We’ve just heard what we now know today to be the parable of the Good Samaritan. This expression – Good Samaritan — is so widely known that, no matter whether someone has faith or not, many people can speak of a Good Samaritan as someone who voluntarily comes to the aid of a person in need, even though they have no obligation to do so.
Unfortunately, for those of us who do follow Jesus, that description is watered-down and insufficient. The practical meaning of the parable for us is much wider than potentially helping someone on the side of the road who needs a tire changed. The meaning of the parable is nothing less than a comprehensive mutual solidarity of all people, to go beyond the labels and excuses we use not to help each other.
Since the time of this parable, we have put so many labels on other people as ways to not deal with them. On top of our usual labels, we now block people on social media, we don’t associate with people who have different political views, we stay in our own lanes of comfort and like-mindedness. As a result, we increase the number of those along the side of the road in pain. Our challenge now is to widen our sense of comfort so that includes the comfort of others.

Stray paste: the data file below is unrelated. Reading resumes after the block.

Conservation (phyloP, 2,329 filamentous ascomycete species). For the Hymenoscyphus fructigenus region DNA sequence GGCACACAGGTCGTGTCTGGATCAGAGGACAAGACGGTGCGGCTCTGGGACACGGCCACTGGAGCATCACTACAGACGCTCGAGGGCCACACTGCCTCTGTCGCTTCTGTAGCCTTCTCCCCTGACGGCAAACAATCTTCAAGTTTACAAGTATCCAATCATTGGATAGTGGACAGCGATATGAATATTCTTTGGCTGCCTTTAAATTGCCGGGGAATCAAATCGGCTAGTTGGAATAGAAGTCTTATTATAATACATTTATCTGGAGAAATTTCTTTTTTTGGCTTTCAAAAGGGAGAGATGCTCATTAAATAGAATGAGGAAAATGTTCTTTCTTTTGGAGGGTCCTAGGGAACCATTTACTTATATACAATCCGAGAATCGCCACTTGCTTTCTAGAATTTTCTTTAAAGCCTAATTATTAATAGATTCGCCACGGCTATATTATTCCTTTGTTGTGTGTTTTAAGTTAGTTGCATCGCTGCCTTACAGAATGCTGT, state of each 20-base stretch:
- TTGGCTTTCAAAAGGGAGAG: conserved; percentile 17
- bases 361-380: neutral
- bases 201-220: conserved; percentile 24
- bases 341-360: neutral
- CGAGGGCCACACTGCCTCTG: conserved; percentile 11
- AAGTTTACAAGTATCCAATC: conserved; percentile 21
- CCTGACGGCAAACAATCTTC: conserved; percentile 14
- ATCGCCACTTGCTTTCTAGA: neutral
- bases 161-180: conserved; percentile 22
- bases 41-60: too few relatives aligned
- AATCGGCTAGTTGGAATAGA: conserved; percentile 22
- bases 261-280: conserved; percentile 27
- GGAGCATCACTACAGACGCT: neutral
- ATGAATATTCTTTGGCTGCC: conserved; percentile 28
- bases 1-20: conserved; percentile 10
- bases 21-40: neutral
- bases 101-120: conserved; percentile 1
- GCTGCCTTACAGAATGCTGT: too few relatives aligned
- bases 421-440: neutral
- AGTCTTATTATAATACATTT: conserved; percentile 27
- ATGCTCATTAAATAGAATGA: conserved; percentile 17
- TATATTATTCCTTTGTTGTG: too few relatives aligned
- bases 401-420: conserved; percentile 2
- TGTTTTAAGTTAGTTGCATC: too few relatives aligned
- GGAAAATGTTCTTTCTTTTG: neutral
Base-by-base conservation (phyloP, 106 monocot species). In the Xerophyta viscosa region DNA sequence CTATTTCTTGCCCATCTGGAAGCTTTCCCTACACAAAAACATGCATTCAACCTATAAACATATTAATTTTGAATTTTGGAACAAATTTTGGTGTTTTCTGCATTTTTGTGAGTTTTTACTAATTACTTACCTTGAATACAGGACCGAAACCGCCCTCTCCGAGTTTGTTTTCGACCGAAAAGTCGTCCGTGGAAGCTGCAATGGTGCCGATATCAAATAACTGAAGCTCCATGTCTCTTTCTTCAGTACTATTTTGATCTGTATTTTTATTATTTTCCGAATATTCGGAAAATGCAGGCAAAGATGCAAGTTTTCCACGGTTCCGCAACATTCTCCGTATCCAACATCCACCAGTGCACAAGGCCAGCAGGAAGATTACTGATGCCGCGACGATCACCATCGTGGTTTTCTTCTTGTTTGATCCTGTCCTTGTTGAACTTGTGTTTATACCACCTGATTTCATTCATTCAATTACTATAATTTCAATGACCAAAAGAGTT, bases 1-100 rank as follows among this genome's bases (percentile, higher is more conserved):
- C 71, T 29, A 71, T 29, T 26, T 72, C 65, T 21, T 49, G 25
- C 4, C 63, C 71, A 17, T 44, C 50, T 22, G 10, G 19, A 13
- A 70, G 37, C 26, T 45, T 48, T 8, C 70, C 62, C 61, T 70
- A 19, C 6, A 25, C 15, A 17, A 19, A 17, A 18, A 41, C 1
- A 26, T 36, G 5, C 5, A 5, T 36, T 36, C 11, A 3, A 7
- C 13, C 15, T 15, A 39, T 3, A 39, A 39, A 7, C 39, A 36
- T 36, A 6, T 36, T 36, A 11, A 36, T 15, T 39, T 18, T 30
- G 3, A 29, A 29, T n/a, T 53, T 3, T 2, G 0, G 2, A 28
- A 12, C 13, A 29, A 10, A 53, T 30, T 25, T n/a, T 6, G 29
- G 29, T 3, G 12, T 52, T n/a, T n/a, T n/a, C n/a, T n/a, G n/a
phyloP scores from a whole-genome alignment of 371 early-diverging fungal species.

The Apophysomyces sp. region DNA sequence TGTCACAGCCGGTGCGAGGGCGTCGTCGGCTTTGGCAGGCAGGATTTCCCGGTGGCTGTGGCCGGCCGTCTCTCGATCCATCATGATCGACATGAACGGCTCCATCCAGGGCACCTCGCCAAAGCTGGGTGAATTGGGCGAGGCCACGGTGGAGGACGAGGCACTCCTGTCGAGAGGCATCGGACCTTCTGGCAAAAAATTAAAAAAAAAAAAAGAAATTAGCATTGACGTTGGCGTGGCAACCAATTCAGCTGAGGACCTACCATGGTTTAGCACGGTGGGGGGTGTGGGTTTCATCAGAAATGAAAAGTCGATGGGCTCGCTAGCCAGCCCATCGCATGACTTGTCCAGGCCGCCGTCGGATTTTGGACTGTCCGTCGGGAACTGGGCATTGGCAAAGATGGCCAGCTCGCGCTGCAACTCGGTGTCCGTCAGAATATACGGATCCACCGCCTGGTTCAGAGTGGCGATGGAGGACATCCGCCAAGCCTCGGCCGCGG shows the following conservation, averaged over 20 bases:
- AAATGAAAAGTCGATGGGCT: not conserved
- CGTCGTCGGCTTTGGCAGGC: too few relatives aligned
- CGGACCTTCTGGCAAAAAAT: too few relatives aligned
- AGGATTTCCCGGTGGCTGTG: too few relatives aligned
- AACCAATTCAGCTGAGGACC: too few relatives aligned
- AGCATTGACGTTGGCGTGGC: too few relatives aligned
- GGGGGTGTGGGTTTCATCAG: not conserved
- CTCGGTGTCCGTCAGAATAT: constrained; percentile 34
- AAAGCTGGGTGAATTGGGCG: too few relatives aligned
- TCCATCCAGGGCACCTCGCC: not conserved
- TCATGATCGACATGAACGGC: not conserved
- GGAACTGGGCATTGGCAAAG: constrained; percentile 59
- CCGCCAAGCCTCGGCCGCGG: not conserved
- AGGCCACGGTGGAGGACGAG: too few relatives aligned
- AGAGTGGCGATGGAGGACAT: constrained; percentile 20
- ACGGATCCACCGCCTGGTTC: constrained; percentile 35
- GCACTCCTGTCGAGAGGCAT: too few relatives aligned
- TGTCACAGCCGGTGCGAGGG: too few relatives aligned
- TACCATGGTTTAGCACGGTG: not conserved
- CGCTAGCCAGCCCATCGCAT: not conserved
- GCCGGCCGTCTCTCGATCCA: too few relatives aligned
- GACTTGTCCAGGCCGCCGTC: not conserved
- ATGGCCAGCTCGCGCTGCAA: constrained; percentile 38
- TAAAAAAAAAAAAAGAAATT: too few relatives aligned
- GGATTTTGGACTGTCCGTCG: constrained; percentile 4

Once upon a time, a teacher asked his students if they knew the exact time that the night has ended and the dawn has begun. One student raised their hand and said, “When you can look across a field and see where your property line is, and where the property of the neighbor’s has begun.” The teacher was not happy with the answer. Another student said, “When you can look out and tell the difference between a horse and a cow.” Again the teacher was not satisfied. Finally, the class grew frustrated and asked the teacher for the answer. He said, “When you look at any person, and in their eyes you see a brother or a sister, then and only then has the night ended and the day has begun.” As believers we are called to be children of the light. As Jesus ended his parable, we can say the same of this little story: “Go and do the same.”